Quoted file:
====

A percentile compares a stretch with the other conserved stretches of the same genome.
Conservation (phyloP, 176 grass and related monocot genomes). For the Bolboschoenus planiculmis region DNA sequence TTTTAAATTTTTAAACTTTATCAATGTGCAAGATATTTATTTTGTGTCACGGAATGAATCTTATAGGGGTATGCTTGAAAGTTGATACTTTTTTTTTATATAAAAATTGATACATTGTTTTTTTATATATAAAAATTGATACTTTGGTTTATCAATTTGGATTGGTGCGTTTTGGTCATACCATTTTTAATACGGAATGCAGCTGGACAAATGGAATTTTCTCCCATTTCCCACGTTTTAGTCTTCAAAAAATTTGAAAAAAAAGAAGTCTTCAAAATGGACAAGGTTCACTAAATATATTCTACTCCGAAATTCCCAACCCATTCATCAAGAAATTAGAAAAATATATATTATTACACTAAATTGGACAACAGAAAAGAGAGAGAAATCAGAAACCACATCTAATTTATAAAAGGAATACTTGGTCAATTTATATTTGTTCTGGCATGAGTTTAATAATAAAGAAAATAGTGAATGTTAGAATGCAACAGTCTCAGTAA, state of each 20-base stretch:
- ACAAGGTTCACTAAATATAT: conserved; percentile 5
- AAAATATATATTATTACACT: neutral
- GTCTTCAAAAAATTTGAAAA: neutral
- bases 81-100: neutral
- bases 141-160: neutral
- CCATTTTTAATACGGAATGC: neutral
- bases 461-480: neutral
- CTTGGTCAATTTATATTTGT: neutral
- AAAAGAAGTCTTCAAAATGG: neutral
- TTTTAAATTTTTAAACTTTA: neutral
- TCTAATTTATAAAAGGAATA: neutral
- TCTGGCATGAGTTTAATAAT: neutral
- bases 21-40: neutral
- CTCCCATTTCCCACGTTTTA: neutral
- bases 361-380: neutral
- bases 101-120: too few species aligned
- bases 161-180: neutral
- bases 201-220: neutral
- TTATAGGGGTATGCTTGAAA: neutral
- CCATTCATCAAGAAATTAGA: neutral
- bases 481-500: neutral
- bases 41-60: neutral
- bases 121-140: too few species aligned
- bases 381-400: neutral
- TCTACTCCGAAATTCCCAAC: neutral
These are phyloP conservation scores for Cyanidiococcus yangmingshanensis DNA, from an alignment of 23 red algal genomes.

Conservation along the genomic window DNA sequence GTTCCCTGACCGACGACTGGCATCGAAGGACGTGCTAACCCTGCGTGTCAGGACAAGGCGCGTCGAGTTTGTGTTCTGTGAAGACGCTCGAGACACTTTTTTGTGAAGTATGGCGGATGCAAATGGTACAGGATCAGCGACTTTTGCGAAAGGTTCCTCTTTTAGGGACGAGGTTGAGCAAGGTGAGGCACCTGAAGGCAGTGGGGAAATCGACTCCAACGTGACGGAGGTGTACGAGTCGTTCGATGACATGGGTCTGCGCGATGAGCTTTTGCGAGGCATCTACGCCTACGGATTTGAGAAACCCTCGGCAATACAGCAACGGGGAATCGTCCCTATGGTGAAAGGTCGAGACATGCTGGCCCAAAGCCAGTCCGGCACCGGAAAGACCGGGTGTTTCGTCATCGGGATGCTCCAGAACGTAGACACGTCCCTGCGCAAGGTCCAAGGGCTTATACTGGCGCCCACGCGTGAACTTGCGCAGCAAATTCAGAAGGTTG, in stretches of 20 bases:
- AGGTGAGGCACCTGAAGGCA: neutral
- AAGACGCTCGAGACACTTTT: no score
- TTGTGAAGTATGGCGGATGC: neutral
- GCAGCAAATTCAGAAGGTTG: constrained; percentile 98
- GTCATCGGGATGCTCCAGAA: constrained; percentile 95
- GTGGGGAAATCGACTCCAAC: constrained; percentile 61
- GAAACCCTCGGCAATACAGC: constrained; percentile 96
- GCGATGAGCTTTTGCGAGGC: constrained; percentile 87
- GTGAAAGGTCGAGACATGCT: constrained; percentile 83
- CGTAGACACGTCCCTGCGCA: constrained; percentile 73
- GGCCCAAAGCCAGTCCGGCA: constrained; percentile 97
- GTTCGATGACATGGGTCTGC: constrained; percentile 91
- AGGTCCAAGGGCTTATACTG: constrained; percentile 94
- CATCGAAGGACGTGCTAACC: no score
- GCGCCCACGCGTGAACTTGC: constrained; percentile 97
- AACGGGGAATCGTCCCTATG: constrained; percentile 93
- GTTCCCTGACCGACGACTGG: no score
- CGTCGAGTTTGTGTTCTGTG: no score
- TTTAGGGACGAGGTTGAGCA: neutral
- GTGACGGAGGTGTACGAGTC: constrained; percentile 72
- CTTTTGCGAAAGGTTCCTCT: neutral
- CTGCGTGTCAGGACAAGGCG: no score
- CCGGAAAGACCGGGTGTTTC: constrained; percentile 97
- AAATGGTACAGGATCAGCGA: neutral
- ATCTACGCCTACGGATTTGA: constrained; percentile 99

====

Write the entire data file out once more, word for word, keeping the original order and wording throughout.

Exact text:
A percentile compares a stretch with the other conserved stretches of the same genome.
Conservation (phyloP, 176 grass and related monocot genomes). For the Bolboschoenus planiculmis region DNA sequence TTTTAAATTTTTAAACTTTATCAATGTGCAAGATATTTATTTTGTGTCACGGAATGAATCTTATAGGGGTATGCTTGAAAGTTGATACTTTTTTTTTATATAAAAATTGATACATTGTTTTTTTATATATAAAAATTGATACTTTGGTTTATCAATTTGGATTGGTGCGTTTTGGTCATACCATTTTTAATACGGAATGCAGCTGGACAAATGGAATTTTCTCCCATTTCCCACGTTTTAGTCTTCAAAAAATTTGAAAAAAAAGAAGTCTTCAAAATGGACAAGGTTCACTAAATATATTCTACTCCGAAATTCCCAACCCATTCATCAAGAAATTAGAAAAATATATATTATTACACTAAATTGGACAACAGAAAAGAGAGAGAAATCAGAAACCACATCTAATTTATAAAAGGAATACTTGGTCAATTTATATTTGTTCTGGCATGAGTTTAATAATAAAGAAAATAGTGAATGTTAGAATGCAACAGTCTCAGTAA, state of each 20-base stretch:
- ACAAGGTTCACTAAATATAT: conserved; percentile 5
- AAAATATATATTATTACACT: neutral
- GTCTTCAAAAAATTTGAAAA: neutral
- bases 81-100: neutral
- bases 141-160: neutral
- CCATTTTTAATACGGAATGC: neutral
- bases 461-480: neutral
- CTTGGTCAATTTATATTTGT: neutral
- AAAAGAAGTCTTCAAAATGG: neutral
- TTTTAAATTTTTAAACTTTA: neutral
- TCTAATTTATAAAAGGAATA: neutral
- TCTGGCATGAGTTTAATAAT: neutral
- bases 21-40: neutral
- CTCCCATTTCCCACGTTTTA: neutral
- bases 361-380: neutral
- bases 101-120: too few species aligned
- bases 161-180: neutral
- bases 201-220: neutral
- TTATAGGGGTATGCTTGAAA: neutral
- CCATTCATCAAGAAATTAGA: neutral
- bases 481-500: neutral
- bases 41-60: neutral
- bases 121-140: too few species aligned
- bases 381-400: neutral
- TCTACTCCGAAATTCCCAAC: neutral
These are phyloP conservation scores for Cyanidiococcus yangmingshanensis DNA, from an alignment of 23 red algal genomes.

Conservation along the genomic window DNA sequence GTTCCCTGACCGACGACTGGCATCGAAGGACGTGCTAACCCTGCGTGTCAGGACAAGGCGCGTCGAGTTTGTGTTCTGTGAAGACGCTCGAGACACTTTTTTGTGAAGTATGGCGGATGCAAATGGTACAGGATCAGCGACTTTTGCGAAAGGTTCCTCTTTTAGGGACGAGGTTGAGCAAGGTGAGGCACCTGAAGGCAGTGGGGAAATCGACTCCAACGTGACGGAGGTGTACGAGTCGTTCGATGACATGGGTCTGCGCGATGAGCTTTTGCGAGGCATCTACGCCTACGGATTTGAGAAACCCTCGGCAATACAGCAACGGGGAATCGTCCCTATGGTGAAAGGTCGAGACATGCTGGCCCAAAGCCAGTCCGGCACCGGAAAGACCGGGTGTTTCGTCATCGGGATGCTCCAGAACGTAGACACGTCCCTGCGCAAGGTCCAAGGGCTTATACTGGCGCCCACGCGTGAACTTGCGCAGCAAATTCAGAAGGTTG, in stretches of 20 bases:
- AGGTGAGGCACCTGAAGGCA: neutral
- AAGACGCTCGAGACACTTTT: no score
- TTGTGAAGTATGGCGGATGC: neutral
- GCAGCAAATTCAGAAGGTTG: constrained; percentile 98
- GTCATCGGGATGCTCCAGAA: constrained; percentile 95
- GTGGGGAAATCGACTCCAAC: constrained; percentile 61
- GAAACCCTCGGCAATACAGC: constrained; percentile 96
- GCGATGAGCTTTTGCGAGGC: constrained; percentile 87
- GTGAAAGGTCGAGACATGCT: constrained; percentile 83
- CGTAGACACGTCCCTGCGCA: constrained; percentile 73
- GGCCCAAAGCCAGTCCGGCA: constrained; percentile 97
- GTTCGATGACATGGGTCTGC: constrained; percentile 91
- AGGTCCAAGGGCTTATACTG: constrained; percentile 94
- CATCGAAGGACGTGCTAACC: no score
- GCGCCCACGCGTGAACTTGC: constrained; percentile 97
- AACGGGGAATCGTCCCTATG: constrained; percentile 93
- GTTCCCTGACCGACGACTGG: no score
- CGTCGAGTTTGTGTTCTGTG: no score
- TTTAGGGACGAGGTTGAGCA: neutral
- GTGACGGAGGTGTACGAGTC: constrained; percentile 72
- CTTTTGCGAAAGGTTCCTCT: neutral
- CTGCGTGTCAGGACAAGGCG: no score
- CCGGAAAGACCGGGTGTTTC: constrained; percentile 97
- AAATGGTACAGGATCAGCGA: neutral
- ATCTACGCCTACGGATTTGA: constrained; percentile 99